NEW YORK -- The White Sox played for a run late in Monday’s contest and the strategy backfired.
Looking to break a scoreless tie, the White Sox called for a bunt with No. 3 hitter Melky Cabrera at bat with two on and none out. Cabrera executed the bunt perfectly, but surrendering the extra out proved costly as the White Sox couldn’t come through against New York Mets starter Matt Harvey.
Half an inning later, Neil Walker homered off Jose Quintana and the Mets sent the White Sox to their seventh straight loss with a 1-0 defeat in front of 38,339 at Citi Field. Quintana lost for the fifth time in 10 decisions despite limiting New York to a run and six hits in seven innings. The White Sox have lost 15 of 19 and are now just two games above the .500 mark.
Three years after he dominated the White Sox at Citi Field, Harvey played the same note once again. But unlike the 2013 season when Harvey, who at the time was the hottest pitcher on the planet, one-hit the White Sox, he entered Monday with a number of questions surrounding whether or not he belonged in the majors.
Yet at no time over the first six innings did Harvey resemble a pitcher carrying a 6.08 ERA. He retired the first 13 men he faced until J.B. Shuck singled with one out in the fifth. Harvey was efficient and throwing hard, striking out six through six innings and walking none.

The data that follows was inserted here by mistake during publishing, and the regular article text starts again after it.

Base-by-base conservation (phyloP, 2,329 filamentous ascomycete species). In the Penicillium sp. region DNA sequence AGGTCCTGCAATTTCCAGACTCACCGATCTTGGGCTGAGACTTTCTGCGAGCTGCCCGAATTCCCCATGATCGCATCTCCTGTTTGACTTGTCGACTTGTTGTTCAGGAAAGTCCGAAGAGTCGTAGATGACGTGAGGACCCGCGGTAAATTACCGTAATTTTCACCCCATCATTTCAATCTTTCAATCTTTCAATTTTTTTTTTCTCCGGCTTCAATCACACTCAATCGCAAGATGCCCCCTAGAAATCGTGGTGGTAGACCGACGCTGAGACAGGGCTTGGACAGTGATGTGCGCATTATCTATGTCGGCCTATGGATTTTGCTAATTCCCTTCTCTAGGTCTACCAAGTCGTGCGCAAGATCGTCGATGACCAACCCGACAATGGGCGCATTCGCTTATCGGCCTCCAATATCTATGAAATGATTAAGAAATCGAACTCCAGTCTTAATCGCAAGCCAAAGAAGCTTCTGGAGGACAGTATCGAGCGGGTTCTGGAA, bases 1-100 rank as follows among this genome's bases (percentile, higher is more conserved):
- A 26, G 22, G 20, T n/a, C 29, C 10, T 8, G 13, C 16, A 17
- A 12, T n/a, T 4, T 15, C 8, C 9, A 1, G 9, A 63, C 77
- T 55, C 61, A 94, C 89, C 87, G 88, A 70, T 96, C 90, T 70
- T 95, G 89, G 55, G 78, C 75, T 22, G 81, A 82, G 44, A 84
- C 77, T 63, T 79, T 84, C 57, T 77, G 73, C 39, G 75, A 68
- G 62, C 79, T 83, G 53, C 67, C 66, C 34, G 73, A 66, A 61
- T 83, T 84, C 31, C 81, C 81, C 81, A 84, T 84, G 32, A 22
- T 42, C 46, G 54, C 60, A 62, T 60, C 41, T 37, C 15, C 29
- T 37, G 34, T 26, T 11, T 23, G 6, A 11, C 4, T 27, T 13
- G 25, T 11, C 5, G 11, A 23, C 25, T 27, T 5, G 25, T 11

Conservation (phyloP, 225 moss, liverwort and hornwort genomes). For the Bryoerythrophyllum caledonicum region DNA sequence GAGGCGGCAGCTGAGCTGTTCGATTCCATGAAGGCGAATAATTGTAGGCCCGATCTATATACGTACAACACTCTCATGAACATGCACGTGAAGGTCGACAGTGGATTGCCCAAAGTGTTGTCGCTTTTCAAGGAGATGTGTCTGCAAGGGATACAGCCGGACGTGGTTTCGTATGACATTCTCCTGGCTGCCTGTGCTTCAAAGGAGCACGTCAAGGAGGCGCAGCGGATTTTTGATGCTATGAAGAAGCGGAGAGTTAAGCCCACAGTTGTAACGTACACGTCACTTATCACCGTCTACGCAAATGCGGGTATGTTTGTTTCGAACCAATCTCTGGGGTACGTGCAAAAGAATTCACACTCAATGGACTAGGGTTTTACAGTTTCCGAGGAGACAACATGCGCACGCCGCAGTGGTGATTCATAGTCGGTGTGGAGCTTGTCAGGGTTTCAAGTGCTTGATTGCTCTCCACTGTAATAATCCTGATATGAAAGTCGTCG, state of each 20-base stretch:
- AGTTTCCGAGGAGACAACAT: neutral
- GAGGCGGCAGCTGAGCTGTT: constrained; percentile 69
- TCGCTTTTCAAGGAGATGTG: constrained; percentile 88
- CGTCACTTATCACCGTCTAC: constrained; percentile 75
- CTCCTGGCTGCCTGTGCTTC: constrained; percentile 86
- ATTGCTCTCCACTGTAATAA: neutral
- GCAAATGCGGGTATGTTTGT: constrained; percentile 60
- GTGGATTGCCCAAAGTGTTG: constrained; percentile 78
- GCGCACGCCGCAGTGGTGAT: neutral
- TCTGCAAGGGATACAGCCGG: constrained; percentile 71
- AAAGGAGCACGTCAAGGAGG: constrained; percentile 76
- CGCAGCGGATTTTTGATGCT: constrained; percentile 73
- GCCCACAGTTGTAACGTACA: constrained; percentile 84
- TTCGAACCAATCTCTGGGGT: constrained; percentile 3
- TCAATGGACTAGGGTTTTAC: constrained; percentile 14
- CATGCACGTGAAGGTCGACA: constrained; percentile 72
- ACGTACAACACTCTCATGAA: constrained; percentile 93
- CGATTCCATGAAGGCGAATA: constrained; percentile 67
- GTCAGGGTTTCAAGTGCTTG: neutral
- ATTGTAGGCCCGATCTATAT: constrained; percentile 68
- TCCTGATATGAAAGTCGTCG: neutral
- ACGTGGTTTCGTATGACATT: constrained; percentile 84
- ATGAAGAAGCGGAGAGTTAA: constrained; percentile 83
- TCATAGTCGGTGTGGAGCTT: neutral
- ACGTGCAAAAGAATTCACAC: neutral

But the White Sox finally got Harvey on the ropes in the seventh when Adam Eaton drew an eight-pitch walk to start the inning. Jose Abreu followed with a seeing-eye single to left to bring up Cabrera.
Cabrera squared to bunt on the first pitch and took a ball. He bunted again on a 1-1 offering, which moved the runners into scoring position. But the play also took the bat out of Cabrera’s hands. Harvey then retired Todd Frazier on a foul pop out to first base and Shuck grounded out to end the threat.
After Walker’s homer off Quintana gave New York the lead, Mets relievers Addison Reed and Jeurys Familia set down the final six men in order.
Quintana made it clear early on he was up to the challenge against Harvey. With his team in need of another big start, Quintana had it going early, striking out the side in the second inning and four straight batters.
He pitched out of a fourth-inning jam with a double play and limited the Mets’ chances until the seventh. Even after the Walker homer, Quintana pitched out of another jam, stranding two to keep the White Sox within striking distance.
He walked two and struck out seven.